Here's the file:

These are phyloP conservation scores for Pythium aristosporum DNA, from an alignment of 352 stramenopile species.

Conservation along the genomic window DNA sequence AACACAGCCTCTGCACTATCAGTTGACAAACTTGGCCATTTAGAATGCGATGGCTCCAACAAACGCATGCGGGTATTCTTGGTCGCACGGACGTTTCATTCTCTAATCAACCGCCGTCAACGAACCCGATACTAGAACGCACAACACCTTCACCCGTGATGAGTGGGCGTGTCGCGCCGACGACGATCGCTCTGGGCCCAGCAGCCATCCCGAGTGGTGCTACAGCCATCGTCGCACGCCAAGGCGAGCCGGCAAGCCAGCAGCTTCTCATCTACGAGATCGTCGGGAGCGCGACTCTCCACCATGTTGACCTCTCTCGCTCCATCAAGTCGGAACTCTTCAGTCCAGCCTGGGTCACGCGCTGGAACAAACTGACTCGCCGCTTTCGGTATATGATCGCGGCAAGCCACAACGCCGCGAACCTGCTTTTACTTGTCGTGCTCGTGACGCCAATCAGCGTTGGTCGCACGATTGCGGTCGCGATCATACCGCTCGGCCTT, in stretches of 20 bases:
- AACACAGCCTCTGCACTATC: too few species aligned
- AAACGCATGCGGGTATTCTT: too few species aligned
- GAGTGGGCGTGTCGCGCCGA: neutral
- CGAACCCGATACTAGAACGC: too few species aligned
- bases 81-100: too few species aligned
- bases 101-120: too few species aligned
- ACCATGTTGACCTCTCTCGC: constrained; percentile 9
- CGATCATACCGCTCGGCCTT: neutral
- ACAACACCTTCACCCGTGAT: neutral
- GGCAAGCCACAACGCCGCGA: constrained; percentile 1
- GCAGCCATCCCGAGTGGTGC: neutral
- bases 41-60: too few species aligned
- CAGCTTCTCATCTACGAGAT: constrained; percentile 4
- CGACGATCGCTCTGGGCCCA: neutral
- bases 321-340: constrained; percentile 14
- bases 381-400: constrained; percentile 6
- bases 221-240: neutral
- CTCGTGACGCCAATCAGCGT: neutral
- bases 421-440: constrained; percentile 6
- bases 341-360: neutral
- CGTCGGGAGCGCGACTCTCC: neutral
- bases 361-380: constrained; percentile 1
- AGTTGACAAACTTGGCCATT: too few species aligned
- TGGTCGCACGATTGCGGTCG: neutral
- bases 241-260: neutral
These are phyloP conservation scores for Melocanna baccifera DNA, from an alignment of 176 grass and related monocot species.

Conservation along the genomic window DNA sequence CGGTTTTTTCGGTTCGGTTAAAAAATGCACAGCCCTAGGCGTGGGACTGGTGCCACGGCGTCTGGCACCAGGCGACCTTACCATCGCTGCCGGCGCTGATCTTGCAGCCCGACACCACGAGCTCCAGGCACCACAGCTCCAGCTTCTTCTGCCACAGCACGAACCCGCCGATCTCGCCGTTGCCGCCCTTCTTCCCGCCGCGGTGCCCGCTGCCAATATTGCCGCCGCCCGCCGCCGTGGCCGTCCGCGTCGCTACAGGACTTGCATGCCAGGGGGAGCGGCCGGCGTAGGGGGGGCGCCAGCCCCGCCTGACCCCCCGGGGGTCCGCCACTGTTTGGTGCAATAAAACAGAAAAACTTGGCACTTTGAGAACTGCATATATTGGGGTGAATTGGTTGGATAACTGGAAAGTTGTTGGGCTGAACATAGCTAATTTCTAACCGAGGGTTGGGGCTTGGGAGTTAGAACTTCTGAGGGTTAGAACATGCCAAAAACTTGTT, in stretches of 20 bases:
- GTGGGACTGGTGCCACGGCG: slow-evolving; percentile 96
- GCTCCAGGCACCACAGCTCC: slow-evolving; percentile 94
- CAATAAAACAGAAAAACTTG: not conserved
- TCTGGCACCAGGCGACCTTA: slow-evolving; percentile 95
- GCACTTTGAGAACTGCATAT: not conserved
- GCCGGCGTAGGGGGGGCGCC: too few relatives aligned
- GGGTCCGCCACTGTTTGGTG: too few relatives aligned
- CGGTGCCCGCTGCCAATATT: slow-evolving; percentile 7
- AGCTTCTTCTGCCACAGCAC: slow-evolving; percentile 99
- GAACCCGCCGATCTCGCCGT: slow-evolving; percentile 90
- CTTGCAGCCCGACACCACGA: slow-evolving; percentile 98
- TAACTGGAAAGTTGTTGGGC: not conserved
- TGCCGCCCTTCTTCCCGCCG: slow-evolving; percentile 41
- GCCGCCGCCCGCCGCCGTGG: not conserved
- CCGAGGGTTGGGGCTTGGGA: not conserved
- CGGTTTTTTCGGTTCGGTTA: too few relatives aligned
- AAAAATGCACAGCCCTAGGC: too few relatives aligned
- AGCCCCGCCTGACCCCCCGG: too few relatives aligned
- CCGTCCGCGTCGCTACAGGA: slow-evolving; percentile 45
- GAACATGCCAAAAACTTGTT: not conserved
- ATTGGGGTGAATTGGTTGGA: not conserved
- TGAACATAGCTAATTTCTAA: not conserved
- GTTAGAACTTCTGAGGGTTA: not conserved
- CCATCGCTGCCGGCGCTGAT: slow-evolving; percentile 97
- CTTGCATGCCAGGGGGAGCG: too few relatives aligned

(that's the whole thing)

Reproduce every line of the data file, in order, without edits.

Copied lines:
These are phyloP conservation scores for Pythium aristosporum DNA, from an alignment of 352 stramenopile species.

Conservation along the genomic window DNA sequence AACACAGCCTCTGCACTATCAGTTGACAAACTTGGCCATTTAGAATGCGATGGCTCCAACAAACGCATGCGGGTATTCTTGGTCGCACGGACGTTTCATTCTCTAATCAACCGCCGTCAACGAACCCGATACTAGAACGCACAACACCTTCACCCGTGATGAGTGGGCGTGTCGCGCCGACGACGATCGCTCTGGGCCCAGCAGCCATCCCGAGTGGTGCTACAGCCATCGTCGCACGCCAAGGCGAGCCGGCAAGCCAGCAGCTTCTCATCTACGAGATCGTCGGGAGCGCGACTCTCCACCATGTTGACCTCTCTCGCTCCATCAAGTCGGAACTCTTCAGTCCAGCCTGGGTCACGCGCTGGAACAAACTGACTCGCCGCTTTCGGTATATGATCGCGGCAAGCCACAACGCCGCGAACCTGCTTTTACTTGTCGTGCTCGTGACGCCAATCAGCGTTGGTCGCACGATTGCGGTCGCGATCATACCGCTCGGCCTT, in stretches of 20 bases:
- AACACAGCCTCTGCACTATC: too few species aligned
- AAACGCATGCGGGTATTCTT: too few species aligned
- GAGTGGGCGTGTCGCGCCGA: neutral
- CGAACCCGATACTAGAACGC: too few species aligned
- bases 81-100: too few species aligned
- bases 101-120: too few species aligned
- ACCATGTTGACCTCTCTCGC: constrained; percentile 9
- CGATCATACCGCTCGGCCTT: neutral
- ACAACACCTTCACCCGTGAT: neutral
- GGCAAGCCACAACGCCGCGA: constrained; percentile 1
- GCAGCCATCCCGAGTGGTGC: neutral
- bases 41-60: too few species aligned
- CAGCTTCTCATCTACGAGAT: constrained; percentile 4
- CGACGATCGCTCTGGGCCCA: neutral
- bases 321-340: constrained; percentile 14
- bases 381-400: constrained; percentile 6
- bases 221-240: neutral
- CTCGTGACGCCAATCAGCGT: neutral
- bases 421-440: constrained; percentile 6
- bases 341-360: neutral
- CGTCGGGAGCGCGACTCTCC: neutral
- bases 361-380: constrained; percentile 1
- AGTTGACAAACTTGGCCATT: too few species aligned
- TGGTCGCACGATTGCGGTCG: neutral
- bases 241-260: neutral
These are phyloP conservation scores for Melocanna baccifera DNA, from an alignment of 176 grass and related monocot species.

Conservation along the genomic window DNA sequence CGGTTTTTTCGGTTCGGTTAAAAAATGCACAGCCCTAGGCGTGGGACTGGTGCCACGGCGTCTGGCACCAGGCGACCTTACCATCGCTGCCGGCGCTGATCTTGCAGCCCGACACCACGAGCTCCAGGCACCACAGCTCCAGCTTCTTCTGCCACAGCACGAACCCGCCGATCTCGCCGTTGCCGCCCTTCTTCCCGCCGCGGTGCCCGCTGCCAATATTGCCGCCGCCCGCCGCCGTGGCCGTCCGCGTCGCTACAGGACTTGCATGCCAGGGGGAGCGGCCGGCGTAGGGGGGGCGCCAGCCCCGCCTGACCCCCCGGGGGTCCGCCACTGTTTGGTGCAATAAAACAGAAAAACTTGGCACTTTGAGAACTGCATATATTGGGGTGAATTGGTTGGATAACTGGAAAGTTGTTGGGCTGAACATAGCTAATTTCTAACCGAGGGTTGGGGCTTGGGAGTTAGAACTTCTGAGGGTTAGAACATGCCAAAAACTTGTT, in stretches of 20 bases:
- GTGGGACTGGTGCCACGGCG: slow-evolving; percentile 96
- GCTCCAGGCACCACAGCTCC: slow-evolving; percentile 94
- CAATAAAACAGAAAAACTTG: not conserved
- TCTGGCACCAGGCGACCTTA: slow-evolving; percentile 95
- GCACTTTGAGAACTGCATAT: not conserved
- GCCGGCGTAGGGGGGGCGCC: too few relatives aligned
- GGGTCCGCCACTGTTTGGTG: too few relatives aligned
- CGGTGCCCGCTGCCAATATT: slow-evolving; percentile 7
- AGCTTCTTCTGCCACAGCAC: slow-evolving; percentile 99
- GAACCCGCCGATCTCGCCGT: slow-evolving; percentile 90
- CTTGCAGCCCGACACCACGA: slow-evolving; percentile 98
- TAACTGGAAAGTTGTTGGGC: not conserved
- TGCCGCCCTTCTTCCCGCCG: slow-evolving; percentile 41
- GCCGCCGCCCGCCGCCGTGG: not conserved
- CCGAGGGTTGGGGCTTGGGA: not conserved
- CGGTTTTTTCGGTTCGGTTA: too few relatives aligned
- AAAAATGCACAGCCCTAGGC: too few relatives aligned
- AGCCCCGCCTGACCCCCCGG: too few relatives aligned
- CCGTCCGCGTCGCTACAGGA: slow-evolving; percentile 45
- GAACATGCCAAAAACTTGTT: not conserved
- ATTGGGGTGAATTGGTTGGA: not conserved
- TGAACATAGCTAATTTCTAA: not conserved
- GTTAGAACTTCTGAGGGTTA: not conserved
- CCATCGCTGCCGGCGCTGAT: slow-evolving; percentile 97
- CTTGCATGCCAGGGGGAGCG: too few relatives aligned